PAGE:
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Use natural biodiversity to fight Lyme disease

Protecting the environment is usually easier to the extent we can link it to human health concerns. The tough federal Clean Air Act, for example, has been driving the Chesapeake Bay cleanup, but the real impetus for the law is the Environmental Protection Agency’s estimate that it’s saving more than 160,000 human lives each year.

algae

Scientists develop warning system to reduce harm from toxic algal bloom

Researchers have developed a new warning system that can effectively foresee a toxic algal bloom in a body of water and in turn help resource managers to avert its development well in advance.

algae lake erie

Scientists develop early-warning system for toxic algae blooms

Toxic algae blooms in lakes and reservoirs are highly destructive, resulting in fish kills and toxicity risks to wildlife, livestock – and even humans. But their development is difficult to predict. 

ice storm

Ice storms: Study looks at how they affect forests

Early this year, researchers will head to a giant outdoor laboratory in New Hampshire armed with warm clothing, helmets and high-pressure firefighting pumps

Scientists warn that speck-size insects are on track to damage most U.S. forests

Scientists say bugs such as the hemlock woolly adelgid and emerald ash borer, both native to Asia, are driving some tree species toward extinction and are causing billions of dollars a year in damage.

Invasive insect eating away at America's forests

In a towering forest of centuries-old eastern hemlocks, it's easy to miss one of the tree's nemeses. No larger than a speck of pepper, the Hemlock woolly adelgid spends its life on the underside of needles sucking sap, eventually killing the tree.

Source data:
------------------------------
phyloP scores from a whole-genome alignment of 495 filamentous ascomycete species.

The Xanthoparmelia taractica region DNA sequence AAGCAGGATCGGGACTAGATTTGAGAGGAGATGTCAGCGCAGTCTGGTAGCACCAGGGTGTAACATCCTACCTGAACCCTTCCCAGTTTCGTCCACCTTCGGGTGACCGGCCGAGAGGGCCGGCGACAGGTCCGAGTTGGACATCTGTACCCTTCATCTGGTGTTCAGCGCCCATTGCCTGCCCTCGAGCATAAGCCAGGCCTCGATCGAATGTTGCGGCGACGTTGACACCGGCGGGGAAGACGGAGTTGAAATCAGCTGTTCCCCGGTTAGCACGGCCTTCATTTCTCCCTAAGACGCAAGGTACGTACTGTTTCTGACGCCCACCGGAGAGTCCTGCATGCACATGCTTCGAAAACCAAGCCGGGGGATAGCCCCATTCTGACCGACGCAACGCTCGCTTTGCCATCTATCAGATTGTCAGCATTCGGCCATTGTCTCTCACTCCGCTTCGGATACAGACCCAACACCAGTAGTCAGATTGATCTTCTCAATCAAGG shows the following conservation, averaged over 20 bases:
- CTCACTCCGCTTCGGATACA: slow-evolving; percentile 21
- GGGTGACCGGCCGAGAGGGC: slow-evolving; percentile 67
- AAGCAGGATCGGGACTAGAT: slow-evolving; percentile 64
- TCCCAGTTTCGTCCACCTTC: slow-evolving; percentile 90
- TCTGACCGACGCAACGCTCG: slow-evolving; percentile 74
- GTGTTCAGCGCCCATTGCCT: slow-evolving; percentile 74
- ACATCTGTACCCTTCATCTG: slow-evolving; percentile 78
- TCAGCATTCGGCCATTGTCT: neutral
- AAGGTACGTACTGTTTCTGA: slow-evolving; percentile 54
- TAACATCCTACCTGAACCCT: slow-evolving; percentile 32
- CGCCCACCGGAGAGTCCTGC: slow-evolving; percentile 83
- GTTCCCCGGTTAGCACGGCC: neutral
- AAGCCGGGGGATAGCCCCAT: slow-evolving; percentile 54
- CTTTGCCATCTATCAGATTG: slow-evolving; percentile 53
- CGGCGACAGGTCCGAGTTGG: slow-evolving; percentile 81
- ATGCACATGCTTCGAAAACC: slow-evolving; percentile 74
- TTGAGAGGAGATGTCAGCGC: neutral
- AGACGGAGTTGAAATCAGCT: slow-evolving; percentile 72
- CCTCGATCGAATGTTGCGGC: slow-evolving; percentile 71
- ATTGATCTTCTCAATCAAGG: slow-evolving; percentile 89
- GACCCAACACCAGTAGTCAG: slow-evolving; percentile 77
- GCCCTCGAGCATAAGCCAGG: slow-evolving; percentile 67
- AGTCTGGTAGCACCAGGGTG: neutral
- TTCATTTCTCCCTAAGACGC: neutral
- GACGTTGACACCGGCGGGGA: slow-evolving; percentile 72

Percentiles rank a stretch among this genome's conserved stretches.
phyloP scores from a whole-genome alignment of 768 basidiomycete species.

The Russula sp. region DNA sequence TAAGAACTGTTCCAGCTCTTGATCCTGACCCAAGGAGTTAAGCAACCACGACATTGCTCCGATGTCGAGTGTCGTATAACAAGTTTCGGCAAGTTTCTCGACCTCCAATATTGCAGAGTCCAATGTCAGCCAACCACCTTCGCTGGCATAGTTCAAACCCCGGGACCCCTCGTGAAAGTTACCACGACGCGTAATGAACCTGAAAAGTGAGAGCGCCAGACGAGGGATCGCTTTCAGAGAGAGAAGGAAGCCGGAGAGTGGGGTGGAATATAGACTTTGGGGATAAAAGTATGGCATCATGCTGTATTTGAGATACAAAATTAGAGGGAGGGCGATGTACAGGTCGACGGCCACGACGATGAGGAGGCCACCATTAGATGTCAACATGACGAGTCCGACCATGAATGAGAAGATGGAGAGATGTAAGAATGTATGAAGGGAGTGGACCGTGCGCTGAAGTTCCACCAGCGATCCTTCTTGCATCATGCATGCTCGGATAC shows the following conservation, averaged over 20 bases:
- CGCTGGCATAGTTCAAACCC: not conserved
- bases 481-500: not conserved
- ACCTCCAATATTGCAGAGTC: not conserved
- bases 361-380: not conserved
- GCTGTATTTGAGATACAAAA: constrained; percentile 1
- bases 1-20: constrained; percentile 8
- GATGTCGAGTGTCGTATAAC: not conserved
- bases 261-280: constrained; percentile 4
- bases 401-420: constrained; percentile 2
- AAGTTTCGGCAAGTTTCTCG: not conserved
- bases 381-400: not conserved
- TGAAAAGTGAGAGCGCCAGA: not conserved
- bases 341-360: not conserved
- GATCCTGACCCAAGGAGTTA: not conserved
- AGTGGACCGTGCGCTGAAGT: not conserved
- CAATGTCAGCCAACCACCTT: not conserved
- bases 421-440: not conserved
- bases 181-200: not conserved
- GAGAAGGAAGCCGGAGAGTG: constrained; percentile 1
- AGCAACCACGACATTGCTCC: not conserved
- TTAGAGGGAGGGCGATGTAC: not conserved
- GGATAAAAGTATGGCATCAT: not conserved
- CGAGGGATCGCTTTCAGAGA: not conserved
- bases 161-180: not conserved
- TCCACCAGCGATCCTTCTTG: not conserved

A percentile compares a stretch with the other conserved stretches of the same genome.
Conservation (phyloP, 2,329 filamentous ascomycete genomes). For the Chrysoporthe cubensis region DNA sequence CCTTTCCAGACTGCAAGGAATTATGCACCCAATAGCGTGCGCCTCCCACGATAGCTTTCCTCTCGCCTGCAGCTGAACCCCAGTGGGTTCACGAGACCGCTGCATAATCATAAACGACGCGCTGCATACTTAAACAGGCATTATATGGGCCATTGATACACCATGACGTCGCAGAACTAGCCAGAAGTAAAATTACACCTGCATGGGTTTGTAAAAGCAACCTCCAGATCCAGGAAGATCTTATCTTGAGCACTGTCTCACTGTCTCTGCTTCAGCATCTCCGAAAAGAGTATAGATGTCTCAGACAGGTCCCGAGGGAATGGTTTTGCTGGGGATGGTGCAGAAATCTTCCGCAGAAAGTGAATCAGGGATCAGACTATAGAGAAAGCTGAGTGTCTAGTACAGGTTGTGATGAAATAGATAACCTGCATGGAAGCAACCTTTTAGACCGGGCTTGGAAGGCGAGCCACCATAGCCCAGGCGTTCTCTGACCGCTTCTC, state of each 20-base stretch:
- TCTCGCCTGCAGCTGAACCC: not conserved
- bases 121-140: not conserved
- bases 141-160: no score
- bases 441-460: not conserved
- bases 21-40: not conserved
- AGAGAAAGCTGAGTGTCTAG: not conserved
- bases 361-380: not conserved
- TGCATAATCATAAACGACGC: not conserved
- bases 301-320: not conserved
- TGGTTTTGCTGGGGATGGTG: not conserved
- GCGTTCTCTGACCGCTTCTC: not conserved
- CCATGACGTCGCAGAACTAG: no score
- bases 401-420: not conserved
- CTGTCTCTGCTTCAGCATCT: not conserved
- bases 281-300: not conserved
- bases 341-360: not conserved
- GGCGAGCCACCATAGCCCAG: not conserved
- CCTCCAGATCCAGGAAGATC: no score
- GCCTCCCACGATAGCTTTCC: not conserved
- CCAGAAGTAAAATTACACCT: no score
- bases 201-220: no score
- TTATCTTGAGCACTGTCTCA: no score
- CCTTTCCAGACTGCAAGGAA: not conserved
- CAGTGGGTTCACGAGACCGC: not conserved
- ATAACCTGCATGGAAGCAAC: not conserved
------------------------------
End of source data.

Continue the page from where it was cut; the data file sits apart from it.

Boom-or-bust breeding cycle that helps the mighty oak survive

While deer are often associated with ticks that carry Lyme disease, the ruminants don’t transmit the infection. Mice do, and when they flourish, the disease will proliferate.

Q&A: Saving the city with Urban Ecology

Preserving the environment is often seen as a battle of development versus nature. But in America today, roughly three-fourths of us live in metropolitan areas. To preserve our health and the planet's health, we need to create something new: A sustainable city.

Star Trek-style device could help spot 'rogue' genetically modified organisms in the environment

Eco-warriors could soon get a sci-fi boost in the form of a handheld device for spotting rogue genetically modified organisms (GMOs).

traffic circle

You can fight climate change in small spaces too

When we think of nature in cities, we often think about major green expanses, places like Central Park in New York City or Griffith Park in Los Angeles. But in these cities and others, little patches of greenery — sometimes forgotten, often overlooked — can be very important for the local environment.

Cary Institute ecologist awarded by DU in New York

Dutchess County Chapter awarded its Conservation Award to Dr. Stuart E.G. Findlay, aquatic ecologist at New York's Cary Institute of Ecosystem Studies

How to prevent the next emerald ash borer

The emerald ash borer, a beetle native to Asia, is presently established around Concord, N.H., and can be expected to eliminate ash trees from most of New England within a decade. 

trash

How amphetamine use may be affecting our waterways

New research has added to the growing body of evidence that the chemicals we put in our bodies often end up in our waterways — with noticeable consequences. 

Your drain on drugs: Meth seeps into Baltimore's streams

You shouldn't put illegal drugs in your body, and you shouldn't let neighborhood bodies of water ingest them, either. A new study suggests that aquatic life in Baltimore is being exposed to drugs, and it's having an impact.

Tick study gets 'astonishing' local response